EU Steps in to End 'Human Disaster' of Slave Auctions in Libya

The European Union, United Nations and African Union have agreed to an emergency plan to dismantle people-smuggling networks and repatriate stranded migrants, in an effort to ease a human rights disaster in Libya, officials said.

The remarks followed an investigation by CNN showing what appear to be migrants being sold off as slaves for as little as £300 ($400) on the outskirts of Tripoli.

The investigation sparked outrage internationally, prompting several leaders to condemn the practice and thousands of people to rally in several cities of the world. It forced the issue of abuse of African migrants heading for Europe to the top of the agenda of a summit meant to focus on Africa's youth.

European Council President Donald Tusk called the slavery reports "horrifying" during the opening ceremony of the African Union-European Union summit on Wednesday, 29 November.

French President Emmanuel Macron, who was on a three-day trip to West Africa in November, said the plan included the establishment of an "operational task-force" composed of European and African police and intelligence services.

"The goal will be in very short order to be able to arrest identified traffickers, dismantle these networks and their financing which goes through banks and payments that in the region contribute ... to sustaining terrorism," he said.

France would use its military presence in the region to help break up trafficking networks, but the plan would not involve sending French troops into Libya, Macron said at a press conference in Ghana on Thursday, November 30.

"On Libyan soil, it is now up to the Libyan government to decide in connection with the African Union," he said. "It is important to preserve the sovereignty of Libya."

The plan, the details of which emerged on November 30, came from a meeting of U.N. officials, EU leaders and government representatives from Chad, Niger, Morocco, Congo and Libya that was called by France the day before.

The EU, A.U. and U.N. agreed to freeze assets and impose financial sanctions against known smugglers.

Libya's government, which has promised to investigate reports of slave auctions, said it would grant U.N. agencies access to migrant camps in areas under its control, German officials said.

EU countries, meanwhile, will finance the repatriation of migrants from Libya, a process that is already being organized by the International Organization for Migration, they said.

Security analyst David Otto told Newsweek: "The goal of the EU is not necessarily focused on the anti-slavery campaign but on the anti-migration campaign that prevents migrants from entering Europe through the backdoor via key routes in Niger and Libya."

"Without a stable Libyan government, any measures to repatriate migrants back to Africa will not last long. Many European states are afraid of the high influx of migrants from Libya, they have failed to reach a consensus on how to bring various Libyan factions together to achieve a unity state, and in effect have a strong government that can police its boundaries like in the days of Late Ghadaffi," he continued.

Allowing Africans to come to Europe on a temporary basis for three of four years of training or schooling was also discussed, according to European government officials. "Circular migration" could be key to easing illegal migration, experts have said.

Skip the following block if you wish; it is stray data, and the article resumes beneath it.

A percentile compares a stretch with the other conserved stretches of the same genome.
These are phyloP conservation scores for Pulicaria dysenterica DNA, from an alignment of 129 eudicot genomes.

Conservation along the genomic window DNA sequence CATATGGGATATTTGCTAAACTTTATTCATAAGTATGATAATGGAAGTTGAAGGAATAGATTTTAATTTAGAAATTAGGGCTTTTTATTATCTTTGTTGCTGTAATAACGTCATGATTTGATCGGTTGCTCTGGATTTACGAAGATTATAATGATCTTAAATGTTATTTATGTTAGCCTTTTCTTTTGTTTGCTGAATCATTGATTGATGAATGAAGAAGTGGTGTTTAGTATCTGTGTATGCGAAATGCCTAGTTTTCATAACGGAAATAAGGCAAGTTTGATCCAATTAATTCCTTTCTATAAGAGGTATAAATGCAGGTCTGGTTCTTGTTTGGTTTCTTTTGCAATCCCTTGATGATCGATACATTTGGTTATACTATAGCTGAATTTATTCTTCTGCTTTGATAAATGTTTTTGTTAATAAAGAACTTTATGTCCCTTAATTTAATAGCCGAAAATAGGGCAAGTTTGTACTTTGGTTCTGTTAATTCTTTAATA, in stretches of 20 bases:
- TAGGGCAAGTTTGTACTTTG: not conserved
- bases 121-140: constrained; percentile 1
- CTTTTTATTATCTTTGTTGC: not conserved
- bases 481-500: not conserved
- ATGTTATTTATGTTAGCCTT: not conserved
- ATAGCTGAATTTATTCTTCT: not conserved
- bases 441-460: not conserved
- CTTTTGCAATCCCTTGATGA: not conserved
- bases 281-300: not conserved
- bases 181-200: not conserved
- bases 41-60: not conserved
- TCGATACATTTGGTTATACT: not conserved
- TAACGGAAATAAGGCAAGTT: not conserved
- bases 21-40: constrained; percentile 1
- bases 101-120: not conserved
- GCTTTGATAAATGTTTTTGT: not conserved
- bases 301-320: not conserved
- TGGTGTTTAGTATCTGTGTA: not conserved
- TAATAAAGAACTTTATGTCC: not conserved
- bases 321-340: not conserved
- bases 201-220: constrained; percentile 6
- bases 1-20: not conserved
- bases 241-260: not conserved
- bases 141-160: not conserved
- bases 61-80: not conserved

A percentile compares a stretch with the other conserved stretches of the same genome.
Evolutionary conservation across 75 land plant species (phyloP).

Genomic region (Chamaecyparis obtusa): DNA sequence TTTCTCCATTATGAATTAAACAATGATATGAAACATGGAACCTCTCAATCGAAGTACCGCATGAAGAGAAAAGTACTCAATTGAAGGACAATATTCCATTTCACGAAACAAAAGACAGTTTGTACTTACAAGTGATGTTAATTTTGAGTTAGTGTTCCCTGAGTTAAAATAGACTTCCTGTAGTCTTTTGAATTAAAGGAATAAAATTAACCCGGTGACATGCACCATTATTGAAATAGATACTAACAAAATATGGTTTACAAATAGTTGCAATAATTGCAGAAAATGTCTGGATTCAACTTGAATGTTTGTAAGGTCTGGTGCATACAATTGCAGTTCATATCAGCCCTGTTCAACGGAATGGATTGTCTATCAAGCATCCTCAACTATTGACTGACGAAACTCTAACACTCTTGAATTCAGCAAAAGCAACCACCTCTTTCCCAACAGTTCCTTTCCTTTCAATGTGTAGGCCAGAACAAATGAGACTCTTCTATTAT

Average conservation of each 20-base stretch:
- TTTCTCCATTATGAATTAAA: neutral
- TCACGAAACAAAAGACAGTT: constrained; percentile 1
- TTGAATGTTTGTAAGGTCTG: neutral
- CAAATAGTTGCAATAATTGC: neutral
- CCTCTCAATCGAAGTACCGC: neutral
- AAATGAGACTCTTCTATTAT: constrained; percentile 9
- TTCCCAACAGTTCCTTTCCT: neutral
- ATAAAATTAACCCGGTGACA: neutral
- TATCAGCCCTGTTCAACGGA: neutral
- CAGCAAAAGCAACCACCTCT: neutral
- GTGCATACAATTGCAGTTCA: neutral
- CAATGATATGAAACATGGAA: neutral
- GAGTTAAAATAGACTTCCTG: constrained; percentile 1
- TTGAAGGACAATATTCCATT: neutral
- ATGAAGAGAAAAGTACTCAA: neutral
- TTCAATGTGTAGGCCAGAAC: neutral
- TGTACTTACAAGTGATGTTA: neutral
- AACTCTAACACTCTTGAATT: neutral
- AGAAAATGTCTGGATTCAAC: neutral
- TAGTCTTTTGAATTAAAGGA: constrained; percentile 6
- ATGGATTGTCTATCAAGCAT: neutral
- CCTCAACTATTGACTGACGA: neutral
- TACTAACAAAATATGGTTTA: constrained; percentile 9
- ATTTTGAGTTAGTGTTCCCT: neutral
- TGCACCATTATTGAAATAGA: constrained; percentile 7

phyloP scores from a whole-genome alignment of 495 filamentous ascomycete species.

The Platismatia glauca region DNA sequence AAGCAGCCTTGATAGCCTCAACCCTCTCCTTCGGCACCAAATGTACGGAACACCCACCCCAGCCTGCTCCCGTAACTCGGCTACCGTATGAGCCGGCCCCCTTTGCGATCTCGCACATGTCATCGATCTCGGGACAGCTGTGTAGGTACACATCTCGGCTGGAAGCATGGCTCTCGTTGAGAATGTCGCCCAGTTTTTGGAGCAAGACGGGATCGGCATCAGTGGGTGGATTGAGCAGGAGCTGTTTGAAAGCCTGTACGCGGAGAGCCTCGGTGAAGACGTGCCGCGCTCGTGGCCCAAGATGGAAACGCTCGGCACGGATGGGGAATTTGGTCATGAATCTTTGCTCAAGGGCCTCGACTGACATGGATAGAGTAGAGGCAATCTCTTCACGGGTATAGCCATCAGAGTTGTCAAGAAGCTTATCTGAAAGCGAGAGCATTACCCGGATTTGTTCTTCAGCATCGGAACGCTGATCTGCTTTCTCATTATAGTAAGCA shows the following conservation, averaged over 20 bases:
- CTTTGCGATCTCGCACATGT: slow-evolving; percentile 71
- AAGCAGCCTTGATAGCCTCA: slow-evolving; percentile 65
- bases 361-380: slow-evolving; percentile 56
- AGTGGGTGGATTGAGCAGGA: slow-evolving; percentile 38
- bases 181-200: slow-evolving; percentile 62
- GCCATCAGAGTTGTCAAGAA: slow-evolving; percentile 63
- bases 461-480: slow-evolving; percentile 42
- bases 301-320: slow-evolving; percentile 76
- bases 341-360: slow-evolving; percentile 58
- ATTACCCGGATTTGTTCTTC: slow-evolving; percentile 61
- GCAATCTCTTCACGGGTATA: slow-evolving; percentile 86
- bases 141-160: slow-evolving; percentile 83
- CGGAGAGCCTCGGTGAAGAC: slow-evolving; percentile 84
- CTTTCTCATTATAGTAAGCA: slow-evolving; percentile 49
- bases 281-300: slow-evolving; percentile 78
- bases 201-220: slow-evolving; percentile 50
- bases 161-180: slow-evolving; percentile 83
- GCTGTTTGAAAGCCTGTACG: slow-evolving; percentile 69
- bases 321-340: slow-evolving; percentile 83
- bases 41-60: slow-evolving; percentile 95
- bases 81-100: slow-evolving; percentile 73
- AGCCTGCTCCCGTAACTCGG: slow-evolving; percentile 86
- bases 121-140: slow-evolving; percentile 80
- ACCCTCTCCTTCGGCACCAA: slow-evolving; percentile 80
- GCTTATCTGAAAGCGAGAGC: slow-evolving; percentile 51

Regional governments have also agreed to educate Africans about the dangers of migration, and there will be stronger coordination between security services across North, West and Central Africa to eradicate smuggling.

Vulnerable migrants who might eventually qualify for asylum will be brought to Chad or Niger before being relocated to a third country either in Europe or another region.

Matthew Goodwin, Professor of Politics at University of Kent, believes that the agreement is part of EU efforts to contain the influx of refugees and tackle human rights abuses related to the crisis.

"At a broad level, Europe has decided to try to do more to discourage migrants from leaving for Europe within their home states, and ensuring that as many of those who do leave for Europe but get caught in the refugee camps or slavery [are] returned to their home states. This intervention is part of that broader strategy," he told Newsweek.

"Across Europe, the top two issues for voters are immigration and terrorism, concerns that are reflected in the rise of populism. Put simply, Europe has to resolve this issue if it is to counter the rise of populism and political instability."

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EU and Libya

Earlier this year, a joint investigation by several NGOs revealed that thousands of migrants trying to reach Italy had been raped, tortured and kept as slaves in detention centers across Libya.

The investigation followed a February accord between Libya and Italy to curb the number of people crossing the Mediterranean. According to the agreement, Italy and the EU committed to providing funds and training to the Libyan Coast Guard to stop boats from reaching Italian shores.

At the time, the U.N. and human rights groups warned the agreement would endanger thousands of migrants who would be kept in "inhuman conditions" at illegal detention centers in Libya.

In November, U.N. Human Rights chief said the EU policy of assisting the Libyan Coast Guard turned an "already dire situation catastrophic".

In May, the International Criminal Court (ICC) said it was considering whether to open an investigation into alleged crimes against vulnerable migrants detained in Libya.